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Palestinian Directors Overseas Watch the War at Home — And Wrestle With Cinema’s Role in Conveying the Turmoil

On Oct. 7, when the Israel-Hamas war broke out, Palestinian director Annemarie Jacir was just one week away from starting principal photography in Bethlehem, 45 miles from Gaza, on “All Before You.”
The Oscar-nominated filmmaker’s long-gestating project reconstructs the 1936 farmer-led revolt against British colonial rule and the influx of Jewish settlements in Palestine that has been at the root of the conflict. The latest outbreak of violence came after a Hamas-led terror attack that left about 1,200 Israelis dead while 250 were taken hostage, with more than 100 believed to still be held by Hamas.

Now Jacir, who is based in Ramallah, the de facto capital of the Palestinian Authority, is anxiously waiting for a cease-fire that will put an end to the death and destruction and allow her to go back and shoot the drama. “It’s more important than ever to tell this largely forgotten story,” she says.

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As hopes of reaching a cease-fire in the Gaza Strip flicker, Palestinian directors like Jacir are grappling with despair while questioning how their art can better convey the suffering of Palestinians. Some 31,000 civilians have died as a result of Israeli military operations and starvation since the war began.

“Cinema never really achieves anything immediately,” said Palestinian auteur Elia Souleiman during the Doha Film Institute’s Qumra workshop, held earlier this month in Doha, Qatar, where some of the cease-fire negotiations are taking place.

Paris-based Souleiman is known for work such as Cannes Jury Prize winner “Divine Intervention,” which depicts the Israeli-Palestinian conflict in surreal tones. At Qumra, he said the time has come to ask what must be done “to take responsibility, and a moral and ethical position, on what films enable us to discuss about genocides, massacres and horrible violence around the world.”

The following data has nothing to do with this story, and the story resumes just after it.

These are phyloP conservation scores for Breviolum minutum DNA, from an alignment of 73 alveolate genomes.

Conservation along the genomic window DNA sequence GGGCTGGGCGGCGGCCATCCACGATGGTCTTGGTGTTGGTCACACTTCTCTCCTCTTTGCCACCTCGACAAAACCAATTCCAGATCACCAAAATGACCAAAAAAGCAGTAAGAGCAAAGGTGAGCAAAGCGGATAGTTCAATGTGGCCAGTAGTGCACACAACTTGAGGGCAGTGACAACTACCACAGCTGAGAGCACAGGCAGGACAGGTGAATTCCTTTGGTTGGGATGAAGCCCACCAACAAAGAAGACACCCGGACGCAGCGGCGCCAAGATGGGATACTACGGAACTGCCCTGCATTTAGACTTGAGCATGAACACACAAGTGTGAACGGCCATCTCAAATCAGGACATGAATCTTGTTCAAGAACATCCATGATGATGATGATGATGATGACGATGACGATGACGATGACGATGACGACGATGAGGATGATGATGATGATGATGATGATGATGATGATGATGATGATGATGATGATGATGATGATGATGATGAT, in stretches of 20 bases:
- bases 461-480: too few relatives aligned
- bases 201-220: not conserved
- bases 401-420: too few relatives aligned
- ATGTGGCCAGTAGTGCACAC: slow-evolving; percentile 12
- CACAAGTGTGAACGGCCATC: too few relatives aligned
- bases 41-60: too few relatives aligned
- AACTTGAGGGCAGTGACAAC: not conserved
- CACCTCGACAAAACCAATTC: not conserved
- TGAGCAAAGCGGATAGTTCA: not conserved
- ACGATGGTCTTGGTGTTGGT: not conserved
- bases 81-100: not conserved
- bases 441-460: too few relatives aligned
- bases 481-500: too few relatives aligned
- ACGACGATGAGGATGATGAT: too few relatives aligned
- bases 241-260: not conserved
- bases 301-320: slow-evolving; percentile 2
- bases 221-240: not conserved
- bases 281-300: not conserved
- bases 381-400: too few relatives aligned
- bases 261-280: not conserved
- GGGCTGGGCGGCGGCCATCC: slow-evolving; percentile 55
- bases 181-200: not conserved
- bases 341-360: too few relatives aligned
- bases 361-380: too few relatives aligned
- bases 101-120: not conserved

Ending the war is the first priority, says director Lina Soualem, also based in Paris, “to save the people that are still there.” Soualem’s 2023 documentary “Bye Bye Tiberias” delves into how her mother, actor Hiam Abbass, and her family were displaced from the city of Tiberias by the 1948 Arab-Israeli war.

“Bye Bye Tiberias,” which launched from Venice and Toronto shortly before the start of the current conflict, “has since taken on an amplified resonance because people are craving human stories coming from Palestine,” Soualem says.

In thinking about what she could do next, “it’s not like I need to show a different Palestine,” she notes. “It’s still about giving back the humanity and the complexity to a people that is not so well represented or that is stigmatized.”

Berlin-based Palestinian director Kamal Aljafari is exploring the Palestinian displacement from another angle. His experimental doc “A Fidai Film” takes its cue from the looting of Beirut’s Palestine Research Center archives during the Israeli army’s 1982 occupation of the Lebanese capital. Some of those materials later resurfaced, and Aljafari uses the found footage to create a narrative documenting successive waves of forced Palestinian emigration. He hopes the film, which will play on the festival circuit, will shed light on the current war.

“The conflict has so many ramifications and so many, many different reasons,” Aljafari notes. “It’s very complicated to do any kind of reconstruction. But I think that any bit that can help right now is particularly relevant.”

Mohammed Almughanni left Gaza when he was 17 to study film in Poland, where he now lives. He has been shooting “Son of the Streets,” a documentary about a Palestinian teenager who is growing up in a Beirut refugee camp without citizenship.

When the war ends Almughanni plans to return home with his camera.

“Not just to film ashes, because the whole city has been destroyed,” he says. “I want to show the other side of Gaza, which is the beauty of how people live on a daily basis and the culture and so many other things besides the war.”

But of course the war is top of mind for these directors, who are watching the conflict from different parts of the world.

“All of us are like deer caught in the headlights,” says Jacir.

“There are days when I’m completely overwhelmed and frozen,” she adds, “and days when I actually have to stick my head in the sand and not look at all these images. And then there are days where all I can do is look at these images and try to figure out what can we do?

“We’re not passive. We have to do something. It feels helpless, but we are not helpless. I reject that idea.”

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